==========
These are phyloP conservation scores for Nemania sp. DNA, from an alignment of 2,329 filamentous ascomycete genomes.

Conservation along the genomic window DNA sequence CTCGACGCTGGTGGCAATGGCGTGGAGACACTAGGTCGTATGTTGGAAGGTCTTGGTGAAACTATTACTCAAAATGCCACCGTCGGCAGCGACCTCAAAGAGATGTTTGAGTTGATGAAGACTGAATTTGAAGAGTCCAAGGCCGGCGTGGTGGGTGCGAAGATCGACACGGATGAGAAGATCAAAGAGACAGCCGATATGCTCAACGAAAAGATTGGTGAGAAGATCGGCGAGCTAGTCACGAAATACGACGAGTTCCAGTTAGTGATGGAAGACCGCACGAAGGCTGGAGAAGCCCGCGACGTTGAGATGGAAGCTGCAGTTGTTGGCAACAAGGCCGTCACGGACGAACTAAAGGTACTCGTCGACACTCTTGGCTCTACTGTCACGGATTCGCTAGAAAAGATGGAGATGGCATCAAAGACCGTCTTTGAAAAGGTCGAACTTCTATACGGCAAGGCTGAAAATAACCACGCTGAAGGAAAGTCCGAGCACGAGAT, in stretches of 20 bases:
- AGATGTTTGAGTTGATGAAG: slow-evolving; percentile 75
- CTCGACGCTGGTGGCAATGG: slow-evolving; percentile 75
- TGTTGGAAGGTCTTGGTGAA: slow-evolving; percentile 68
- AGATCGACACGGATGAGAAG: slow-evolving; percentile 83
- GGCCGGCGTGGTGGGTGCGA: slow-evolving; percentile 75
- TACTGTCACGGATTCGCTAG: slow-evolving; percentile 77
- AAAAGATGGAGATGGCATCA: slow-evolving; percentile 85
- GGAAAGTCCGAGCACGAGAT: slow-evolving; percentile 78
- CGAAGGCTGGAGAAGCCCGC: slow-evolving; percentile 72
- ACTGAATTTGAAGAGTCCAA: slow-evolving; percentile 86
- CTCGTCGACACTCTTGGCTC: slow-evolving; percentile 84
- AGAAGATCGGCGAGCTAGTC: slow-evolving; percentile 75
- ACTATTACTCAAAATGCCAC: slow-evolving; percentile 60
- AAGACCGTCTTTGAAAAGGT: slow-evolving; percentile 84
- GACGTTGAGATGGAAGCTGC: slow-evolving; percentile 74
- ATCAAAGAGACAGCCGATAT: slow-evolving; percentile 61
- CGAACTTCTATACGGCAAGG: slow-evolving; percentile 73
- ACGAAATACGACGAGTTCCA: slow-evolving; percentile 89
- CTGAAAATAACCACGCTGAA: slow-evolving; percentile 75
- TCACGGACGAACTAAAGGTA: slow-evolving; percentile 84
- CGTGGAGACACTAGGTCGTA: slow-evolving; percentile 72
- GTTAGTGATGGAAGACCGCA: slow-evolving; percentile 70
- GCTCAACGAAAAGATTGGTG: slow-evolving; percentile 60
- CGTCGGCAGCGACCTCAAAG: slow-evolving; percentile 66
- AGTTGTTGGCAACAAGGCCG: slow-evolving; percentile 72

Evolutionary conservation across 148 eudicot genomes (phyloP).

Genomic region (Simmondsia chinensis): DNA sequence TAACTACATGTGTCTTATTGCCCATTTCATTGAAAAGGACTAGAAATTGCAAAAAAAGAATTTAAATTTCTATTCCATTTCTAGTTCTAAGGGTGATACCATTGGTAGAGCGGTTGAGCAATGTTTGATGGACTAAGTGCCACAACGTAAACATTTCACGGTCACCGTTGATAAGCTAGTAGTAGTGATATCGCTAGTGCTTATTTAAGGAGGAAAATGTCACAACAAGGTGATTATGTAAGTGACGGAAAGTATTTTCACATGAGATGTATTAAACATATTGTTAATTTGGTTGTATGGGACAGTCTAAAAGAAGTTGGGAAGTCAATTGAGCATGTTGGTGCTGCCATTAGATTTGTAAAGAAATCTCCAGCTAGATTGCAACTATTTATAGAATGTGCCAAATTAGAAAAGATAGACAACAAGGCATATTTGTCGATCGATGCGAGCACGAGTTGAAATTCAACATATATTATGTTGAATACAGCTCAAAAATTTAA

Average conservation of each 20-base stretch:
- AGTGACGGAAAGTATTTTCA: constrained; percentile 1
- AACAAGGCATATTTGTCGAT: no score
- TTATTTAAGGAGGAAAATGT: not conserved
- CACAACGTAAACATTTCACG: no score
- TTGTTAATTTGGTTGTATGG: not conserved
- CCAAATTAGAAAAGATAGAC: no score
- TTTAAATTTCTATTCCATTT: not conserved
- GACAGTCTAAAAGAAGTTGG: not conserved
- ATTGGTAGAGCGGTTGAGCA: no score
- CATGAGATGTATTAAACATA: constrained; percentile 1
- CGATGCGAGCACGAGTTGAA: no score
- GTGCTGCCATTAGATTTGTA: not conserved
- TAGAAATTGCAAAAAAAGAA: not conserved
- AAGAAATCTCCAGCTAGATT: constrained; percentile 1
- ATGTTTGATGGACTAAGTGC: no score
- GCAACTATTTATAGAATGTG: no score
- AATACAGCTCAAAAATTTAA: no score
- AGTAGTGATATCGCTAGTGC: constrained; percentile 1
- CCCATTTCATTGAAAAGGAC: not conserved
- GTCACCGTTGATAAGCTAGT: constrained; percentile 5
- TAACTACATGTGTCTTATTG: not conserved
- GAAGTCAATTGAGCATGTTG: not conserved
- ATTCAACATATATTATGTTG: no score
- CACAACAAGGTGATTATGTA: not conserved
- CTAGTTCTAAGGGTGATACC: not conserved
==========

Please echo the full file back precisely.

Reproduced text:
These are phyloP conservation scores for Nemania sp. DNA, from an alignment of 2,329 filamentous ascomycete genomes.

Conservation along the genomic window DNA sequence CTCGACGCTGGTGGCAATGGCGTGGAGACACTAGGTCGTATGTTGGAAGGTCTTGGTGAAACTATTACTCAAAATGCCACCGTCGGCAGCGACCTCAAAGAGATGTTTGAGTTGATGAAGACTGAATTTGAAGAGTCCAAGGCCGGCGTGGTGGGTGCGAAGATCGACACGGATGAGAAGATCAAAGAGACAGCCGATATGCTCAACGAAAAGATTGGTGAGAAGATCGGCGAGCTAGTCACGAAATACGACGAGTTCCAGTTAGTGATGGAAGACCGCACGAAGGCTGGAGAAGCCCGCGACGTTGAGATGGAAGCTGCAGTTGTTGGCAACAAGGCCGTCACGGACGAACTAAAGGTACTCGTCGACACTCTTGGCTCTACTGTCACGGATTCGCTAGAAAAGATGGAGATGGCATCAAAGACCGTCTTTGAAAAGGTCGAACTTCTATACGGCAAGGCTGAAAATAACCACGCTGAAGGAAAGTCCGAGCACGAGAT, in stretches of 20 bases:
- AGATGTTTGAGTTGATGAAG: slow-evolving; percentile 75
- CTCGACGCTGGTGGCAATGG: slow-evolving; percentile 75
- TGTTGGAAGGTCTTGGTGAA: slow-evolving; percentile 68
- AGATCGACACGGATGAGAAG: slow-evolving; percentile 83
- GGCCGGCGTGGTGGGTGCGA: slow-evolving; percentile 75
- TACTGTCACGGATTCGCTAG: slow-evolving; percentile 77
- AAAAGATGGAGATGGCATCA: slow-evolving; percentile 85
- GGAAAGTCCGAGCACGAGAT: slow-evolving; percentile 78
- CGAAGGCTGGAGAAGCCCGC: slow-evolving; percentile 72
- ACTGAATTTGAAGAGTCCAA: slow-evolving; percentile 86
- CTCGTCGACACTCTTGGCTC: slow-evolving; percentile 84
- AGAAGATCGGCGAGCTAGTC: slow-evolving; percentile 75
- ACTATTACTCAAAATGCCAC: slow-evolving; percentile 60
- AAGACCGTCTTTGAAAAGGT: slow-evolving; percentile 84
- GACGTTGAGATGGAAGCTGC: slow-evolving; percentile 74
- ATCAAAGAGACAGCCGATAT: slow-evolving; percentile 61
- CGAACTTCTATACGGCAAGG: slow-evolving; percentile 73
- ACGAAATACGACGAGTTCCA: slow-evolving; percentile 89
- CTGAAAATAACCACGCTGAA: slow-evolving; percentile 75
- TCACGGACGAACTAAAGGTA: slow-evolving; percentile 84
- CGTGGAGACACTAGGTCGTA: slow-evolving; percentile 72
- GTTAGTGATGGAAGACCGCA: slow-evolving; percentile 70
- GCTCAACGAAAAGATTGGTG: slow-evolving; percentile 60
- CGTCGGCAGCGACCTCAAAG: slow-evolving; percentile 66
- AGTTGTTGGCAACAAGGCCG: slow-evolving; percentile 72

Evolutionary conservation across 148 eudicot genomes (phyloP).

Genomic region (Simmondsia chinensis): DNA sequence TAACTACATGTGTCTTATTGCCCATTTCATTGAAAAGGACTAGAAATTGCAAAAAAAGAATTTAAATTTCTATTCCATTTCTAGTTCTAAGGGTGATACCATTGGTAGAGCGGTTGAGCAATGTTTGATGGACTAAGTGCCACAACGTAAACATTTCACGGTCACCGTTGATAAGCTAGTAGTAGTGATATCGCTAGTGCTTATTTAAGGAGGAAAATGTCACAACAAGGTGATTATGTAAGTGACGGAAAGTATTTTCACATGAGATGTATTAAACATATTGTTAATTTGGTTGTATGGGACAGTCTAAAAGAAGTTGGGAAGTCAATTGAGCATGTTGGTGCTGCCATTAGATTTGTAAAGAAATCTCCAGCTAGATTGCAACTATTTATAGAATGTGCCAAATTAGAAAAGATAGACAACAAGGCATATTTGTCGATCGATGCGAGCACGAGTTGAAATTCAACATATATTATGTTGAATACAGCTCAAAAATTTAA

Average conservation of each 20-base stretch:
- AGTGACGGAAAGTATTTTCA: constrained; percentile 1
- AACAAGGCATATTTGTCGAT: no score
- TTATTTAAGGAGGAAAATGT: not conserved
- CACAACGTAAACATTTCACG: no score
- TTGTTAATTTGGTTGTATGG: not conserved
- CCAAATTAGAAAAGATAGAC: no score
- TTTAAATTTCTATTCCATTT: not conserved
- GACAGTCTAAAAGAAGTTGG: not conserved
- ATTGGTAGAGCGGTTGAGCA: no score
- CATGAGATGTATTAAACATA: constrained; percentile 1
- CGATGCGAGCACGAGTTGAA: no score
- GTGCTGCCATTAGATTTGTA: not conserved
- TAGAAATTGCAAAAAAAGAA: not conserved
- AAGAAATCTCCAGCTAGATT: constrained; percentile 1
- ATGTTTGATGGACTAAGTGC: no score
- GCAACTATTTATAGAATGTG: no score
- AATACAGCTCAAAAATTTAA: no score
- AGTAGTGATATCGCTAGTGC: constrained; percentile 1
- CCCATTTCATTGAAAAGGAC: not conserved
- GTCACCGTTGATAAGCTAGT: constrained; percentile 5
- TAACTACATGTGTCTTATTG: not conserved
- GAAGTCAATTGAGCATGTTG: not conserved
- ATTCAACATATATTATGTTG: no score
- CACAACAAGGTGATTATGTA: not conserved
- CTAGTTCTAAGGGTGATACC: not conserved